Is mental illness a laughing matter? When it comes to cinematic treatments, it all depends on the filmmaker’s approach and this was an issue that divided critics and audiences over Morgan! (1966, released in the U.K. as Morgan: A Suitable Case for Treatment). Whether embraced as a wild, eccentric anti-establishment farce or derided as a schizophrenic mess that can’t decide whether it’s a comedy or a tragedy, Morgan!, remains a polarizing film even today; there is no middle ground here. Most people either love it or hate it.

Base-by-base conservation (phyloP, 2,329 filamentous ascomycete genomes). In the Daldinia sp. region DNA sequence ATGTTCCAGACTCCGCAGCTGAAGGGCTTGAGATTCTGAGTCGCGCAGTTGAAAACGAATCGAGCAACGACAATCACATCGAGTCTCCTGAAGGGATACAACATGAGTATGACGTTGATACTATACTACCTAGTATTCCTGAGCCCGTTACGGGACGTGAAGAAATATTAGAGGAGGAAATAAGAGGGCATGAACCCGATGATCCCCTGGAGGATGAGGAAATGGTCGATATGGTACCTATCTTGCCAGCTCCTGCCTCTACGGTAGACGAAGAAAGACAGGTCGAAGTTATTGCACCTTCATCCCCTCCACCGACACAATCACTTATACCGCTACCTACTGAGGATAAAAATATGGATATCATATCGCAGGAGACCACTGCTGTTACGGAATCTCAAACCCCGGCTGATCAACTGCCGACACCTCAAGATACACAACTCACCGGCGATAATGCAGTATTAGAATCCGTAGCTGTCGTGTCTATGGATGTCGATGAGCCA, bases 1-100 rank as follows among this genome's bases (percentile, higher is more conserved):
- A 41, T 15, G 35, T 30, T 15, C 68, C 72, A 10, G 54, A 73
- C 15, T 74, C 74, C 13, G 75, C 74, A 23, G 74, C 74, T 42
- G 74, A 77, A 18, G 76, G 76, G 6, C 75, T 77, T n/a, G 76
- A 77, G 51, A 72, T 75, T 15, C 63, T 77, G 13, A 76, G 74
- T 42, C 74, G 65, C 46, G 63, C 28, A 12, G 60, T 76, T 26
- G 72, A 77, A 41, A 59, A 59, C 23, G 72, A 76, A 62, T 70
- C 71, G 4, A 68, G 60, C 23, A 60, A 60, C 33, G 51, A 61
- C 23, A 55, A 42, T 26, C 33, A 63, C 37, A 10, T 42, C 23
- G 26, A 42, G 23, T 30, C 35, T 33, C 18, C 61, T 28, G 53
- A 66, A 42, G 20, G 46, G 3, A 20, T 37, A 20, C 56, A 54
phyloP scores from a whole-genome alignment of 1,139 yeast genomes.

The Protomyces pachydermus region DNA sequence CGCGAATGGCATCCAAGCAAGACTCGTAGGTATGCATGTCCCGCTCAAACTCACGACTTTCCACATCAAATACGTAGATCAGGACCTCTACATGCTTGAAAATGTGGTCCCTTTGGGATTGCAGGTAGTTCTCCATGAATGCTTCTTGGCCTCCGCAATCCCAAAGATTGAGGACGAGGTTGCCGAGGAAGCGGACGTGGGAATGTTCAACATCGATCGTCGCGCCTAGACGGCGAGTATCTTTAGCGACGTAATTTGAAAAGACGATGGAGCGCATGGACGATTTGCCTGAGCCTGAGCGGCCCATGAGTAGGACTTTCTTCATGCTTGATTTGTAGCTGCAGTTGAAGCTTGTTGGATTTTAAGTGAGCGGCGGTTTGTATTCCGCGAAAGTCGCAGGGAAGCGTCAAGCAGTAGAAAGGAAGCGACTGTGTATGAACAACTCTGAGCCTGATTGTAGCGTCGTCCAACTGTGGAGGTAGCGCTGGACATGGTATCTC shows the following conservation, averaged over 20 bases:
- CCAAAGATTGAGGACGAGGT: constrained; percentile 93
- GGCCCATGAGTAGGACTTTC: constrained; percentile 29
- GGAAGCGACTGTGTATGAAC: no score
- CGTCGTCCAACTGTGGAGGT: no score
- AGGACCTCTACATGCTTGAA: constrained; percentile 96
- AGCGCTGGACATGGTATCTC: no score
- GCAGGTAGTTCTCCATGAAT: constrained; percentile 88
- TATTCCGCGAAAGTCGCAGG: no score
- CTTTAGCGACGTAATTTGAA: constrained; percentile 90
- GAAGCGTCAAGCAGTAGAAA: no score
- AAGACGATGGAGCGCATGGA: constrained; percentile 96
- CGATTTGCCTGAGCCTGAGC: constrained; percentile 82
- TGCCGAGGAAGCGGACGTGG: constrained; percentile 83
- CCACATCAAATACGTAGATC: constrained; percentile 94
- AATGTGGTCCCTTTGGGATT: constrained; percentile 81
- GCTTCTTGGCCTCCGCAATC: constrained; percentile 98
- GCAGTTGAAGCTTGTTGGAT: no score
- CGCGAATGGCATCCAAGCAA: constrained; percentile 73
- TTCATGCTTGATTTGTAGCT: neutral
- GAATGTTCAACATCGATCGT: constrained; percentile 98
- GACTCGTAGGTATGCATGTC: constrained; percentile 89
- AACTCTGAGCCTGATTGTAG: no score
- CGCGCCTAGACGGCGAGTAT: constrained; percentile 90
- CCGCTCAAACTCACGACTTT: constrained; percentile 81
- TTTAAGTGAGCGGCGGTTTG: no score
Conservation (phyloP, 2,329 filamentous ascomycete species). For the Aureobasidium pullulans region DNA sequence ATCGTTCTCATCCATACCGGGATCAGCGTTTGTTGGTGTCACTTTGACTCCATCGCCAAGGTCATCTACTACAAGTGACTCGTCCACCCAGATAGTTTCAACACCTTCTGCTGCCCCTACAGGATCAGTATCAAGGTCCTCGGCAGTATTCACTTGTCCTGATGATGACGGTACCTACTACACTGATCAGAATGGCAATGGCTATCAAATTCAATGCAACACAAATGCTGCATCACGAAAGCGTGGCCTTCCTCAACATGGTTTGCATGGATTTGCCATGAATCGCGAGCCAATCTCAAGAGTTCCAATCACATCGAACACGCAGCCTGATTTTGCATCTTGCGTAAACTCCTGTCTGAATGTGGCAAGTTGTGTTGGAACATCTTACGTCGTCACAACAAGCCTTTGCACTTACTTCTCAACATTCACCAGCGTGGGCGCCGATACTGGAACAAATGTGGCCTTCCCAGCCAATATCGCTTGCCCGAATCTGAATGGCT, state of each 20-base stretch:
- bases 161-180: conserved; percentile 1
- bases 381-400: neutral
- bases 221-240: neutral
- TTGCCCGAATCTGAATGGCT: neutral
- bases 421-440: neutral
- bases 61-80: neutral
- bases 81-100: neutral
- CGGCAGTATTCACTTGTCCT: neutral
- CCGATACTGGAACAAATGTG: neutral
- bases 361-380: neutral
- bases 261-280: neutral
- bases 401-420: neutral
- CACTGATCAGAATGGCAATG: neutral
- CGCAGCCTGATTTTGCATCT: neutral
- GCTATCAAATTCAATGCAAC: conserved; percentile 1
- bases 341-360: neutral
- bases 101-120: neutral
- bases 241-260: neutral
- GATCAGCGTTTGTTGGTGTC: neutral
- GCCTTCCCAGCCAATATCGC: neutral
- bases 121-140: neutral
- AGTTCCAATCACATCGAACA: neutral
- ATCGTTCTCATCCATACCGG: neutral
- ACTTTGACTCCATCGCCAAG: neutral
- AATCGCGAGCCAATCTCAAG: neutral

When cinema buffs talk about their favorite movies from that brief period known as the “angry young man” phase of the British New Wave movement, one title is usually overlooked – The Angry Silence (1960) – and that might be due to the film’s more overt focus on labor unions, working conditions and corruption. Directed by Guy Green, The Angry Silence (1960) shares many similarities with others of its ilk with its harshly realistic depiction of a specific working class milieu, all of it captured in a gritty, documentary-like approach that was partially shot on location (Ipswich, Suffolk) using local nonprofessionals and real actors. Continue reading →